Phu Quoc is a sleepy island off the Southwestern coast of Vietnam, known for its white beaches, seafood cuisine, the largest Southern prison of the Vietnam War, where countless breaches of international law occurred, and fish sauce!
Today, of course, we’ll be talking about the most interesting of these:
Fish sauce manufacturing has a long a colorful history on Phu Quoc Island, dating back at least 200 years, with its major ingredient being fermented anchovies.
I would LOVE to write that article, and ruin everyone’s day. But, alas! I cannot.
Phu Quoc Prison
My friend looking really scary outside the prison
The French imperial government established the prison while Vietnam was under their dominion. After the First Indochina War, the Republic of Vietnam (the South) used it as a P.O.W. camp for captured Viet Cong and Northern Forces.
This is where the high ranking officials and soldiers who committed heinous crimes against the South were held.
Over a period of 7 years, they estimate 4,000 fighting men, otherwise healthy people, died at Phu Quoc Prison. But why?
Phu Quoc Prison is famous for its inhumane conditions, and savage, indiscriminate torture of prisoners.
Stepping through the gates (about 8 layers of razor wire fences), the first thing you see are what look like bed frames on the ground.
The “tiger cages” are iconic in Phu Quoc.
The cages were lined with barbed wire and 1 to 4 men were forced inside. They sat in cramped positions for days under the blistering Vietnam sun. If exposure and dehydration weren’t bad enough, guards sometimes set fires around the cages.
Living conditions are what you would expect. Too many prisoners forced into small barracks, given barely enough food to survive. Apparently, the guard to prisoner ratio was enormous here, leaving plenty of free hands for the ghastly tortures that took place.
We’ve all heard about the Holocaust, and the experimental tortures that happened there. I used to think that that was the height of human savagery.
But, with a little investigation, you’ll find that abominations like the Holocaust happen all over the world. There’re lots of places where people learn about the pleasure in giving pain.
The tortures that were committed at Phu Quoc are incredibly imaginative. I wouldn’t be surprised if there was a guy behind a desk in the “PQ Torture Department?, with pencil to paper, thinking about what else f%$king hurts and how could we do it here?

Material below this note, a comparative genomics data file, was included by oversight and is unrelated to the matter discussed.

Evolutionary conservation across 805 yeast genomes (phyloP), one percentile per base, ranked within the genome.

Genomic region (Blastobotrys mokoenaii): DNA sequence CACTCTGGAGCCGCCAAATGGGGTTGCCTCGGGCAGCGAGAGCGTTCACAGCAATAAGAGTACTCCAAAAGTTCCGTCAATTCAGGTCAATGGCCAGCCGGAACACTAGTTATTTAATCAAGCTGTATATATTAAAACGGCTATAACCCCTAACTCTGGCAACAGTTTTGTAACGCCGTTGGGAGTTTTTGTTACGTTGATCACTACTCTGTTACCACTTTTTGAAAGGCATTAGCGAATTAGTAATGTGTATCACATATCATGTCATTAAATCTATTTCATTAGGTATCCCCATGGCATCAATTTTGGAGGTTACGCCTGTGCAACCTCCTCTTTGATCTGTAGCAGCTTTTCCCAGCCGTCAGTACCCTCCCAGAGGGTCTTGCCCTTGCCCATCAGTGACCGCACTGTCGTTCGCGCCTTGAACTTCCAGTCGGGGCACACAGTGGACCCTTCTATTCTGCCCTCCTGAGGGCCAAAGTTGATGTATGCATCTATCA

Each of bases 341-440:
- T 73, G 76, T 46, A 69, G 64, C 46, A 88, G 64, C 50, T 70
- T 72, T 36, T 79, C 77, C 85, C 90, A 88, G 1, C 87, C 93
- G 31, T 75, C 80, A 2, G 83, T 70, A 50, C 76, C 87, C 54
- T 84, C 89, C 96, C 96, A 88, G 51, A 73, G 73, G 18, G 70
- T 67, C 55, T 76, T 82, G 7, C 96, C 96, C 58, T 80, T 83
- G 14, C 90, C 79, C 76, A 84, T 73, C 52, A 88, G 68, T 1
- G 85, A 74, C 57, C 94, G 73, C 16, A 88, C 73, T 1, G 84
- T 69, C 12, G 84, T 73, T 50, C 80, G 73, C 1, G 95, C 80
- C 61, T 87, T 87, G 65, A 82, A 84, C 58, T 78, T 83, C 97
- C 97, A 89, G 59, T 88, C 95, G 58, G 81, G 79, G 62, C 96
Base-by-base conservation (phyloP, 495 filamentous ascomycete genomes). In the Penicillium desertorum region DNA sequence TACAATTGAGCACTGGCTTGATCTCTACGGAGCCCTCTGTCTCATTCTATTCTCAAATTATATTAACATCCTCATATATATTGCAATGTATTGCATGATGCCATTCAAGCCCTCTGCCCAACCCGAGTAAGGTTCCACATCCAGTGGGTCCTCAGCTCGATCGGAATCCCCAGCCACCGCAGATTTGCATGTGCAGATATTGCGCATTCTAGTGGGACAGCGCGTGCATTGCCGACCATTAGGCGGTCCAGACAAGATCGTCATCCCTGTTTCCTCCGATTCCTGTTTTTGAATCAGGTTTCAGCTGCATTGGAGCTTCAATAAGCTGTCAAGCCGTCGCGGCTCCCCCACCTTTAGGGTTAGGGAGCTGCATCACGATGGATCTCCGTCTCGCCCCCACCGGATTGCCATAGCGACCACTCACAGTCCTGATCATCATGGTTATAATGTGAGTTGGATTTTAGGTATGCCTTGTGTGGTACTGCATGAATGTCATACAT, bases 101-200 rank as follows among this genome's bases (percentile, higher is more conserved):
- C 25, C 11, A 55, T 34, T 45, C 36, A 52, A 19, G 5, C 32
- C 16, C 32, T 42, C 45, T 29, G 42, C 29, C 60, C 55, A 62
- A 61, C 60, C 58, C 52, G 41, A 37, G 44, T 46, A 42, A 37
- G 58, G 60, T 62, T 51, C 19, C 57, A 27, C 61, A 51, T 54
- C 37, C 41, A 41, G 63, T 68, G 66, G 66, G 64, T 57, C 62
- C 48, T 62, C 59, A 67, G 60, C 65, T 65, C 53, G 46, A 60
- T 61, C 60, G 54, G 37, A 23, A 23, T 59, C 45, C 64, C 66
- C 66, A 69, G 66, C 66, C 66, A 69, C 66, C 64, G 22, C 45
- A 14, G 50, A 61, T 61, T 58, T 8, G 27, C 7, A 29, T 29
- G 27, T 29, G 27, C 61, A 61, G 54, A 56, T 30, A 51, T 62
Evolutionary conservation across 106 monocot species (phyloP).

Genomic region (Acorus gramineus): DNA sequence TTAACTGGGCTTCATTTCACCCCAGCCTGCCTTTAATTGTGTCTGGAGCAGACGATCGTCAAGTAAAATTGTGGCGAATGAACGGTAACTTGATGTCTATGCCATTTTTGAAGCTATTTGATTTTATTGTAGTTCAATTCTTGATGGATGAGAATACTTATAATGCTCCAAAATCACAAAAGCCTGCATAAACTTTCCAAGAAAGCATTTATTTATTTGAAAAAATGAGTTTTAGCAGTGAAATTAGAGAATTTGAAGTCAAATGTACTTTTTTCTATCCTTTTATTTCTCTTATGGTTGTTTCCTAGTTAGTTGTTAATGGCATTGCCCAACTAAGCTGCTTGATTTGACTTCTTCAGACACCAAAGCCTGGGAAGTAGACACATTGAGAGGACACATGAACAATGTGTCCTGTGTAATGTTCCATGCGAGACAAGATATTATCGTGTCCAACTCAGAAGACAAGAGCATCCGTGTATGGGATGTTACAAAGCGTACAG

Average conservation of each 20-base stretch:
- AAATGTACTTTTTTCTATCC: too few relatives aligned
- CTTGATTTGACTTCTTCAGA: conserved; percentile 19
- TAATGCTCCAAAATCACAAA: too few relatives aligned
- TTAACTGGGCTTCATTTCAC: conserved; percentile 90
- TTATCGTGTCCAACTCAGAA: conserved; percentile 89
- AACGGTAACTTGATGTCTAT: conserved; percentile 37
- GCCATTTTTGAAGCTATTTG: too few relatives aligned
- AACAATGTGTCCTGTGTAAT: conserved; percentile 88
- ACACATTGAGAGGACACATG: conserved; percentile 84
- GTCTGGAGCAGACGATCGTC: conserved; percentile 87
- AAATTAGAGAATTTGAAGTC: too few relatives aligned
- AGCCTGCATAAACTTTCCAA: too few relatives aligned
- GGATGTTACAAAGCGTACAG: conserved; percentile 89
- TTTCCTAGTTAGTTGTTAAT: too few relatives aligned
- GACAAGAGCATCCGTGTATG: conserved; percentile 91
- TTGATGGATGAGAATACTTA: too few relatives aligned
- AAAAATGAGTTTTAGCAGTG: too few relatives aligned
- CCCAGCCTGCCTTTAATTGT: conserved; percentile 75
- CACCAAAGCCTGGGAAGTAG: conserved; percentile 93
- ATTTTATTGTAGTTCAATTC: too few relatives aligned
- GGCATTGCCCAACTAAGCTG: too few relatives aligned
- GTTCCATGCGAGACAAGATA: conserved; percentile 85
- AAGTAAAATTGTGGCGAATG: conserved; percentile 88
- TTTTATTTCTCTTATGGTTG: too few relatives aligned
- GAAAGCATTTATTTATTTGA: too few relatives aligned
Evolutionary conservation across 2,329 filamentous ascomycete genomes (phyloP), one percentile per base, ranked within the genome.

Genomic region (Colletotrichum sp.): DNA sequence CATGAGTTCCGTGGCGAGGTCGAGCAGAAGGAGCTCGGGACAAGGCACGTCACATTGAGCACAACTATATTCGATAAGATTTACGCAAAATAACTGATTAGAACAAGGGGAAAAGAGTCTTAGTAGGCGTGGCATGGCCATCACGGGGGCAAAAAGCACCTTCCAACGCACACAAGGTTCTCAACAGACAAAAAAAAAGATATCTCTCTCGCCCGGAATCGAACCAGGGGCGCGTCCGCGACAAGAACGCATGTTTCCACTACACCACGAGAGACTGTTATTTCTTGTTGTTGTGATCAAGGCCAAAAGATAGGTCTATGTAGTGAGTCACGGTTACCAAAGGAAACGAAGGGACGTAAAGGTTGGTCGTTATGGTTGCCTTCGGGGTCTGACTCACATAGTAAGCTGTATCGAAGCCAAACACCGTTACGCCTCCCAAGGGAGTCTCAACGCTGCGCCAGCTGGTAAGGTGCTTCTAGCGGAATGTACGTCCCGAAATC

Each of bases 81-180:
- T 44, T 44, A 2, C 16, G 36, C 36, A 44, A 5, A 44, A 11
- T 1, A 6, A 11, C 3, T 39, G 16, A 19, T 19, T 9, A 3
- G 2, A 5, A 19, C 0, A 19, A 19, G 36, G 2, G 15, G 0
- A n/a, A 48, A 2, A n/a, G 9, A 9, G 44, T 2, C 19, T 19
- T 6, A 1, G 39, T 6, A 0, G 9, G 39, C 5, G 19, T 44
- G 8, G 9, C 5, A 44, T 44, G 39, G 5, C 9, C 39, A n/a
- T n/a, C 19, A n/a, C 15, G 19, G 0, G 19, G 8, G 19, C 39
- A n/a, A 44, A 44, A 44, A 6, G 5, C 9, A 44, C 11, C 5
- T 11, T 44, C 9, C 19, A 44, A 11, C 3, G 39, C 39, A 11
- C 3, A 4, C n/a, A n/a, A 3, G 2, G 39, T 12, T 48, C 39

Some of the more basic mutilations include being tied down and whipped, burned, beaten with hammers, or forced to roll on sharp metal grates.
They bound prisoners to chairs, and chiseled (you read that right) their kneecaps.
Other tortures included bagging and submerging men in boiling water.
Guards also used pliers and bamboo shoots to snap or dig out the teeth, and the live burial of prisoners.
You will see many reenactments:
- Shows the rusted nails retrieved from prisoners bodies after searching the burial sites. They’re on display in a glass case.
- This image shows several photographs of a nail in the rotted heel bone of a prisoner, and a human skull with a nail protruding from it
- A prisoner figure with cables attached to his head, getting electrocuted and screaming.
- A prisoner figure tied to a board, and a guard figure shining a bright light into his open eyes to blind him.
- Shows a prisoner figure hanging from the ceiling by a rope tied to his hands behind his back.
The iconic image of Phu Quoc Prison is simply hammering nails into prisoner’s body, including the face, head, or heel (the heel being an excruciating feeling, I can assure you).
This is a nail found in the ankle bone of a prisoner. On the right, a nail lodged in a skull.
But, other tortures happened too. Some were a bit more higher-thinking. Some a bit more psychological.
Guards attached electrified wires to the head.
Blinding with car headlights.
Lighting fires under a suspended prisoner.
The forced inhalation of soapy water.
They would also set fire to prisoner’s genitals to emasculate them.
Guards often locked 10-20 men in a dark, metal container for days (the container froze during the night, and became swelteringly hot in the daytime).
The men inside still managed to attempt escape. There were about 4 successful escapes during the prison operation. But most didn’t.
Thousands of men died from torture. Being killed AFTER torture is one thing, but can you imagine being tortured to death?